- We cannot inject Null bytes. At all. This means we cannot set any protected or private object properties, because when PHP is serializing them it adds null bytes to their serialized declaration.
- Although there are a lot of classes in the code base, most of them are unreachable. They are either not included when our payload is unserialized, or cannot be reached using an autoload function.
These limitations lead to a pretty difficult Object Injection. Yet, I did write RCE in the title, didn’t I?
Part 3 – Taking the Fun Out of Object Injections
Because of the specified limitations, we can only use public properties of already included classes. We can’t also use any code that relies on any protected or private properties as well, as they will be initialized as their default value or, most of the time, just a NULL.
This really narrows our attack surface. Almost all classes use protected properties in some way, and most of them doesn’t feature any public properties at all.
The first step is to understand exactly which magic PHP methods we can use.
We can obviously call “__wakeup()”, which is called when the object is unserialized, and “__destruct()”, which is called when the object is destroyed, but can we call another very popular method – “__toString()”?
Well, if we’ll look at the code that’s being executed right after our payload is unserialized we will see that our unserialized payload is treated as an array:
This function tries to join our unserialized array members into one big happy string. But, if one of our members was actually, say, an Object, its “__toString()” method would have been called.
So we can not only execute one object’s “__toString()” method, we could execute how many of them as we’d like.
But what could we possibly do with a “__toString()”?
Well, let’s have a look at how the “attribute_format” abstract class implemented its own “__toString()” method:
Looks simple, right? Let’s look at one code flow we can access by calling the “determine_format()” method of the class “feedback”, which inherits from our “attribute_format” class:
See that “is_overridable_item()” call? That’s another method call, but this time using one of the object’s properties as an object.
Now we are getting somewhere. Because we control the property, we control the object being called, which really expands our attack surface.
One of the classes implementing the “is_overridable_item()” method is the “grade_item” class
Following a series of method calls, we eventually arrive to the “update” method:
As can be seen, the “update” method is responsible for updating the database with the data stored in the object. It’s using the property “table” as the table name to update and the data is derived straight from the object own properties.
So, basically, that’s a win. Using our object injection, we could update any row we’d like in the entire database. We could update administrator accounts, passwords, the site configuration, and basically whatever we want.
That being said, there are a few limitations of how we can update:
- The update SQL statement always ends with a WHERE condition, checking for an ID we specify it.
- We cannot exploit SQL injections in our data. The values we are setting are escaped and the fields we are updating are checked against the actual fields of the table, so we can’t use any field that isn’t already there.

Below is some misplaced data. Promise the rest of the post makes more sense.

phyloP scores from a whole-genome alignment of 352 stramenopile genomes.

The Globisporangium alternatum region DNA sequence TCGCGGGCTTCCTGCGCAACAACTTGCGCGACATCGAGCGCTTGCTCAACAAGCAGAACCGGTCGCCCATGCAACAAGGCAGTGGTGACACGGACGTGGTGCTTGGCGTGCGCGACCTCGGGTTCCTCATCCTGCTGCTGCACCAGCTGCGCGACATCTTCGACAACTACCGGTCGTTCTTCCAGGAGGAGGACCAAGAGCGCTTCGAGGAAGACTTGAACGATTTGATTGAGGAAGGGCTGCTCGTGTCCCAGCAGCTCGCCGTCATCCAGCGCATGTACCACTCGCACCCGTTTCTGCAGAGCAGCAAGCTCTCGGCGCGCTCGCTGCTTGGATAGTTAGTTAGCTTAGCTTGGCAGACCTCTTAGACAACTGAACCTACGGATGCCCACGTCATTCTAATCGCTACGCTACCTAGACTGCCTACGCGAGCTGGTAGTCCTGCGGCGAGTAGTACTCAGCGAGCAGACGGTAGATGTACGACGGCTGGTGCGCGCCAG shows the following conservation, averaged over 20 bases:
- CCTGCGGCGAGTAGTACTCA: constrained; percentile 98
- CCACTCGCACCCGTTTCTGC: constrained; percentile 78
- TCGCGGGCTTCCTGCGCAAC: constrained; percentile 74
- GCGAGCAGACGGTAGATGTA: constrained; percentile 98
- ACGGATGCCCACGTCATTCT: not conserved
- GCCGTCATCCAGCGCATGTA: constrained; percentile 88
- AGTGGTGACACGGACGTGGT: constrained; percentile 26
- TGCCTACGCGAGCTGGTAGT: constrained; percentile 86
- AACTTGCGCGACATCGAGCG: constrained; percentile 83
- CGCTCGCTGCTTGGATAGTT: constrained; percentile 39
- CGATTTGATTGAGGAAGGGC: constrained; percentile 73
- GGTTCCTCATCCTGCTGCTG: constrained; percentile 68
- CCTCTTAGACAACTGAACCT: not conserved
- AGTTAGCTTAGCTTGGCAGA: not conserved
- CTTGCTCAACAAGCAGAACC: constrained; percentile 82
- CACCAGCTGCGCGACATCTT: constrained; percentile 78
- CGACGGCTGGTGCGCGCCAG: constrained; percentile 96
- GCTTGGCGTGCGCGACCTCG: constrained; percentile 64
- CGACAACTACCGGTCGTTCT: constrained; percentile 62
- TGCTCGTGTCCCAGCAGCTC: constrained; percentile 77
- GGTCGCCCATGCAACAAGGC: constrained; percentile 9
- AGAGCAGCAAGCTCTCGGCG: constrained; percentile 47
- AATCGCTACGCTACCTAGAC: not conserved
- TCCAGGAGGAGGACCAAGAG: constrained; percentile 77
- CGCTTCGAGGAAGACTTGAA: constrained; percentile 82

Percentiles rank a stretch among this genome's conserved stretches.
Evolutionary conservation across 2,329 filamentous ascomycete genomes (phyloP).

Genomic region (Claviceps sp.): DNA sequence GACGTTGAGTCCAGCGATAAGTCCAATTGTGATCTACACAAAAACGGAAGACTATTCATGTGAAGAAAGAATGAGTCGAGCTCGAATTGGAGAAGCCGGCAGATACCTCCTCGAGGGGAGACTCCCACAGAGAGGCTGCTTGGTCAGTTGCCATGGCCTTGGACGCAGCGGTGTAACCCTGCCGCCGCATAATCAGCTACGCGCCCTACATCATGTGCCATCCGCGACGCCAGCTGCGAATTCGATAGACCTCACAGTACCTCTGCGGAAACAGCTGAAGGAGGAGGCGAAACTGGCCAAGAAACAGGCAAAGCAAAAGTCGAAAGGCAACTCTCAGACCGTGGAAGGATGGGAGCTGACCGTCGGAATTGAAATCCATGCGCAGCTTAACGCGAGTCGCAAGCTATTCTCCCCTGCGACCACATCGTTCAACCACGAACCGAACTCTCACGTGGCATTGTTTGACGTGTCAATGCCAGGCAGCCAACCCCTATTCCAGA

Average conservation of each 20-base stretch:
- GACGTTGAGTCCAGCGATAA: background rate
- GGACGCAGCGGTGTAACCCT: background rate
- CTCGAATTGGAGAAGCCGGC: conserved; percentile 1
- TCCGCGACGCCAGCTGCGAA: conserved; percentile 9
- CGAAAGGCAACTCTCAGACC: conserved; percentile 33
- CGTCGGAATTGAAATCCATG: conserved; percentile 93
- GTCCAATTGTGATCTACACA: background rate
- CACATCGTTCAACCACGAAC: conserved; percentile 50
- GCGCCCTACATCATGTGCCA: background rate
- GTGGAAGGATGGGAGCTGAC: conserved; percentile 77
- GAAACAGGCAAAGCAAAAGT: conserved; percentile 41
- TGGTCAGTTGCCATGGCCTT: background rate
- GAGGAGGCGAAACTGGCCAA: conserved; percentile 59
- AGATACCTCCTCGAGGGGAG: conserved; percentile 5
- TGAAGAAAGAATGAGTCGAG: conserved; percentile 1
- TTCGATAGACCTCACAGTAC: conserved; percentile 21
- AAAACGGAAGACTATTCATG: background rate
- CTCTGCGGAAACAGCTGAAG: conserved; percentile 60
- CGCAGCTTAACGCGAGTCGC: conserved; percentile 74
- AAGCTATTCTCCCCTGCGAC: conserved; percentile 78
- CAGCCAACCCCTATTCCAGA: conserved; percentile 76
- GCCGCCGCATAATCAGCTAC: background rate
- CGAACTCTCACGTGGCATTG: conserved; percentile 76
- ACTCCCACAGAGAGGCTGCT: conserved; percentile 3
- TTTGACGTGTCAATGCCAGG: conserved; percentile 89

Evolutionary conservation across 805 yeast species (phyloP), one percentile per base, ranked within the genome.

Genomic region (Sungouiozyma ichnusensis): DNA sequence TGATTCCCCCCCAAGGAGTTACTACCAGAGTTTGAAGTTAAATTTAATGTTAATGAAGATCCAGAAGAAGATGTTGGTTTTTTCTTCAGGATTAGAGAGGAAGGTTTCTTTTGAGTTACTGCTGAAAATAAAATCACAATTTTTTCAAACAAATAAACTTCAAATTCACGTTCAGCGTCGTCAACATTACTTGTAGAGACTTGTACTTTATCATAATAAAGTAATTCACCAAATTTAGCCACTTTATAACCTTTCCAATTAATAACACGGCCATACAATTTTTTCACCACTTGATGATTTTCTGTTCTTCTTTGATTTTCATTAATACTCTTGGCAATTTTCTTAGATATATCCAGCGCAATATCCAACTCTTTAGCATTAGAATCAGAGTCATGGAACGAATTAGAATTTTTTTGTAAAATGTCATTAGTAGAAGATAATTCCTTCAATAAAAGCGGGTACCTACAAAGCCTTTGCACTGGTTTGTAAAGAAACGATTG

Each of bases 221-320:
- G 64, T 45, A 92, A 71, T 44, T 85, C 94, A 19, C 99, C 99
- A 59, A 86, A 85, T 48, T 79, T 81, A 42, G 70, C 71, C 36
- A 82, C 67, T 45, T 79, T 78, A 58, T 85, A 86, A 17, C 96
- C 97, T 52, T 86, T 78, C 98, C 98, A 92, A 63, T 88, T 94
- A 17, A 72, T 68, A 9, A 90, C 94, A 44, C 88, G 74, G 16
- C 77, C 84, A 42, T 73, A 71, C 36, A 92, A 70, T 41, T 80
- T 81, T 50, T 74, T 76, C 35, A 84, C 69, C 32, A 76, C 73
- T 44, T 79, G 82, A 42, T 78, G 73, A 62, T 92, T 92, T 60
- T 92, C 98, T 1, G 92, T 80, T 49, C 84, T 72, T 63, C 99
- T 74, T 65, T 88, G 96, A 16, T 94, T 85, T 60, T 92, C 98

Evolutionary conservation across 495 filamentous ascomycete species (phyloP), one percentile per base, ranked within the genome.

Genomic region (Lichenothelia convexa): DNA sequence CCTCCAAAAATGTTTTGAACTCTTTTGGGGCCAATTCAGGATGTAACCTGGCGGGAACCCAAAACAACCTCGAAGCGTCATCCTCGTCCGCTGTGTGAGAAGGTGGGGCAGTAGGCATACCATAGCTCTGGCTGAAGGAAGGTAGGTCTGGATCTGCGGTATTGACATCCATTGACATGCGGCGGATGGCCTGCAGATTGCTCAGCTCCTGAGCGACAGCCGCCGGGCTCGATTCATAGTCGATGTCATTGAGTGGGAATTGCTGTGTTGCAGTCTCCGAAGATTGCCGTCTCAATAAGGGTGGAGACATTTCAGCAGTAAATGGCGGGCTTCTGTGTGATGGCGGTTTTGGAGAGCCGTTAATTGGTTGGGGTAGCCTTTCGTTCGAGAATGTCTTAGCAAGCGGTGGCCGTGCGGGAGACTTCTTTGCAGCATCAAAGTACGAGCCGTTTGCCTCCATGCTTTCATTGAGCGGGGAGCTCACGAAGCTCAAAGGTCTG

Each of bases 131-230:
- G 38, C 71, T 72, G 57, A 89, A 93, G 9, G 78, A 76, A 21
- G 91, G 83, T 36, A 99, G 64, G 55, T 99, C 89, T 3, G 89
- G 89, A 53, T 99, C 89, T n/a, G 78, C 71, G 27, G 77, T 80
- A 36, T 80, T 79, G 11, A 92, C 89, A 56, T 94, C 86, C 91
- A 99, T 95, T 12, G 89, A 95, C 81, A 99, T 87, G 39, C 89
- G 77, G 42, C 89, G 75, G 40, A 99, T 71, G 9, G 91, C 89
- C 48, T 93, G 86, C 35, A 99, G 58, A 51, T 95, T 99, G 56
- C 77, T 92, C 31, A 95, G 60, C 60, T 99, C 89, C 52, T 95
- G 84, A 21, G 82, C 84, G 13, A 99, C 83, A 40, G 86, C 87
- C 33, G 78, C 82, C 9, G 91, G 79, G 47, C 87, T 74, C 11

But why do we even care about SQL Injections? We can already update whatever we want. Right?
Wrong. We can update everything we’d like as long as we know the ID of the row we want to update.
So, if for example we are trying to update the administrator’s password, we either need to guess its user ID, or just brute-force every account in the database. And as we are 1337 h4x0rs, we are trying to minimize the impact on the server as much as possible.
Part 4 – 1337 H4x0rs
So, first, we don’t want to start changing passwords for every user in the system. In fact, we don’t want to change anyone’s password, as this will probably be pretty suspicious.
In order to bypass that we could add our user as another administrator in the system by changing the “site_admins” configuration value, stored in the “config” table.
But how can we guess the ID of that specific configuration in the table?
Well, we can’t. But we can try to change the WHERE SQL statement somehow.
To do that, we will need to use an SQL Injection after all. As we can’t exploit any of the data fields, we will have to inject our SQL in the table name itself, which is not being escaped anywhere.
But that raises another problem – before the UPDATE statement is executed, Moodle is querying the database for the column names and types of our specified table.
This means we will have to make the same SQL Injection work both on the SELECT statement, which should return the correct data for the table, and the UPDATE statement, which should update the “site_admins” configuration value.
Let’s have a look at both statements:
It is clear the only injection point we have in both tables is the table name.
One way to exploit this SQL Injection is by starting a multiline comment (/*) after the table we wish to update, and close it in one of our data parameters. That way our data could contain our altered WHERE statement, filtering the data by the configuration name instead of its ID.
So, our payload thus far looks like this:
But how can we insert a comment in the table name and still make both the SELECT statement and UPDATE statement to work?
Clearly, the UPDATE statement will not work because of the added apostrophe after the table name, and the select statement will not work because we can’t open a multiline comment without closing it in SQL.
What happens if we will insert the multiline comment into our table name without closing the string, and then just continue the WHERE condition using another OR statement?
I mean, something like this:
While the SELECT statement is pretty much self-explanatory, the UPDATE statement probably needs a bit more explanation.
Allow me to display it the way MySQL will parse it:
As you can now clearly see, we’ve commented out everything between the table name and the first data value we control. That way, we can use SQL statements only on the UPDATE statement, without effecting the SELECT statement.
We then just set the configuration value to whatever we want, preferably our user ID, and then just add our improved WHERE statement, filtering the table based on the configuration name. Finally, we add a single-line comment in order to remove the built-in WHERE statement, and that’s it. We successfully exploiting the same SQL Injection on two different queries.
So, all we have to do now is wait for the configuration cache to refresh, which should happen every day or so, or just force refresh it ourselves by removing the configuration value of “allversionshash”, which stores a SHA-1 hash of all the core files in the system. Changing the value of this configuration will make Moodle think it went through a firmware update and just refresh the entire cache for us.